that is Florida's guarantee of fertility. It will produce every
cereal, fruit and vegetable that is grown elsewhere in Flor-
ida, and this means practically every product of the soil that
does not require frost to mature.
The practical man needs no other evidence of the pro-
ductivity of the soil than proof that it will produce three
bumper crops every twelve months. It takes good soil to
do this. This soil does it. The muck soil of Florida is
similar to what in the North would be classed as valley, or
rather, first valley, and is a formation of silt deposited by
overflows. Hummock land is admittedly a favorite with
the native Floridan. It is dark, almost black, in color, and
is as good a producer as muck soil. It is more difficult,
however, to cultivate, being a harder formation. The hum-
mock land is usually covered with palm trees. The grass-
covered prairies is a sandy loam, and will produce both
citrus fruits and vegetables. After first plowing, it should
be sown to some such crop as velvet beans or cowpeas so as
to give the sod a chance to become mellow or pulverized.

Health.
The dwellers in Florida are 'blessed with the best of
health. Thousands of people from the North visit Florida
to regain physical vigor. The congenial, all-year temperate
climate is a benefit or cure to all pulmonary and kindred
diseases. There are no heat prostrations here and the Flor-
ida death rate is the lowest in proportion to population of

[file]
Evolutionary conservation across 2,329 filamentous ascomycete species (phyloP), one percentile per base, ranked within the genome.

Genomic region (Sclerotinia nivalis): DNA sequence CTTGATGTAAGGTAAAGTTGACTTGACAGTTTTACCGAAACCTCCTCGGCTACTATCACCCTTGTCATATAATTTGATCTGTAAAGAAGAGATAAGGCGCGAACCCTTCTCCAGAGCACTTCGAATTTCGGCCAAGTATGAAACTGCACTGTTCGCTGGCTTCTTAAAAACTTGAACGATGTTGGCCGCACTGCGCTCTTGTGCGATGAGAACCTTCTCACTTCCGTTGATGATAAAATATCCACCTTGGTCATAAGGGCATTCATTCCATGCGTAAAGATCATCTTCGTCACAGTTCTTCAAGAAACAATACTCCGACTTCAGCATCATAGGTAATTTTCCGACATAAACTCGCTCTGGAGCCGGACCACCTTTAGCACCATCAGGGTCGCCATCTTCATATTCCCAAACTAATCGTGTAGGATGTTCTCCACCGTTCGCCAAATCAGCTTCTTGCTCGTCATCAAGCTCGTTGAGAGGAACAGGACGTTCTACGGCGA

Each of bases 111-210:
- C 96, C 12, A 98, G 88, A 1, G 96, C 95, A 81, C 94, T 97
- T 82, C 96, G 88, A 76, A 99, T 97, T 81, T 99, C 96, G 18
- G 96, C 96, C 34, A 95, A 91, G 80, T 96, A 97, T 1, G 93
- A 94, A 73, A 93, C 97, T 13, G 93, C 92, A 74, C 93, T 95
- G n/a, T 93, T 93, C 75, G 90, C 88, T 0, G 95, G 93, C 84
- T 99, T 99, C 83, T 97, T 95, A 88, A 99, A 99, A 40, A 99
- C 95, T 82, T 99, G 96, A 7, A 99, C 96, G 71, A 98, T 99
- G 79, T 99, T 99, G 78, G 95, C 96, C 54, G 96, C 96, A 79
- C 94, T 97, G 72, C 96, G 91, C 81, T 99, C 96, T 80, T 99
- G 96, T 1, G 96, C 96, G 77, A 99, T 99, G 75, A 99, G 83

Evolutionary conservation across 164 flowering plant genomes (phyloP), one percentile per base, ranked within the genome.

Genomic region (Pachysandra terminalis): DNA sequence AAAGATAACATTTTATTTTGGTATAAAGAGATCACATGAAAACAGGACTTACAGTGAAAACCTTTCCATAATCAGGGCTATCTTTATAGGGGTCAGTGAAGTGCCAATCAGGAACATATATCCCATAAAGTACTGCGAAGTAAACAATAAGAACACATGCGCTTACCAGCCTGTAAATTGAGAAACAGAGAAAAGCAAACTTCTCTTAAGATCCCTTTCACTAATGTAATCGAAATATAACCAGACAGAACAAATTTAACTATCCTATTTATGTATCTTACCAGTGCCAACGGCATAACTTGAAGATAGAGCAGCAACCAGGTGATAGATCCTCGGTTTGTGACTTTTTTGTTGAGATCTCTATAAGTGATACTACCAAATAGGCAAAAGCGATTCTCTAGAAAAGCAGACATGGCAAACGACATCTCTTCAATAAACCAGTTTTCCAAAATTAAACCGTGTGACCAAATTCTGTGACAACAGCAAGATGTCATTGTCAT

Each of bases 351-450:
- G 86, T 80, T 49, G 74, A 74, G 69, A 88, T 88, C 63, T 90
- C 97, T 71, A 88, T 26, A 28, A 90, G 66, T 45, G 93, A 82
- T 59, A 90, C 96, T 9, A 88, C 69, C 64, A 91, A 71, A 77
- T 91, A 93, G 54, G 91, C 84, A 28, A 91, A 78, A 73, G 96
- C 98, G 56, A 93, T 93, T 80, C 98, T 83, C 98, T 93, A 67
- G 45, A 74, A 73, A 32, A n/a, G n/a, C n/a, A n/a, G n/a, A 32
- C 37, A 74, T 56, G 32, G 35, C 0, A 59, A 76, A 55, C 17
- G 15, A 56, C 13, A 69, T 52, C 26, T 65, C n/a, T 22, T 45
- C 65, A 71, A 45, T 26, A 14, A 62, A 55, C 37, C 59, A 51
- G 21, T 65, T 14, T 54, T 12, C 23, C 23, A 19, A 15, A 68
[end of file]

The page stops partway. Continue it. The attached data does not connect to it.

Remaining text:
any state in the Union.

Transportation.
The Indian Prairie shipper will have at his command
the choice of four water routes-one to the Gulf of Mexico
through the canal and the Caloosahatchie River, one
through canal to Miami, on the Atlantic Ocean, one through
canal to Fort Lauderdale on the Atlantic Ocean, in a few
weeks the fourth to the town of Okeechobee on the north
shore of Lake Okeechobee, where the Kissimmee Valley
branch of the East Coast Line will, we are informed, be
operating this year. This affords the shipper from our town
of Lakeport, the choice of either rail or water transportation
to the markets of the North and East, and is a guarantee that
growers of produce will never be compelled to pay exorbitant
freight rates. These waterways are public highways, as free
to traffic as a public road. The farmer is not even compelled
to haul his produce to the nearest town, for to facilitate
shipping, wharfs may be built along the lake or river front,
where boats will pick up freight and carry it to other ports.

Railroads.
Railroads -are operating almost at this property. The
Kissimmee Valley branch of the East Coast Line will, we are






informed, be running cars into the town of Okeechobee on
the north side of the lake early in 1914. This is but two
hours' across the lake from our town of Lakeport. The At-
lantic Coast Line is running into Sebring, about forty miles
northeast of Lakeport. It is announced that the Atlantic,
Okeechobee and Gulf, a trans-state railway, has been suc-
cessfully financed and will build from Fort Lauderdale or
Miami on the Atlantic to Tampa on the Gulf. It is un-
officially announced that the Seaboard Air Line is to be
extended from Charlotte Harbor on the Gulf Coast to Lake
Okeechobee. When these lines advance into new territory
every effort will be made to have them pass through Lake-
port.
Markets.
In the matter of marketing its fruits and vegetables, this
region is particularly fortunate. It is relatively close to the
population centers of the East, where live the greater num-
ber of non-producers. Florida is closer to New York City
than is the central West, and with the advantage of an all-
water route, can place its products on the Eastern markets
with greater profit to the grower than can the growers of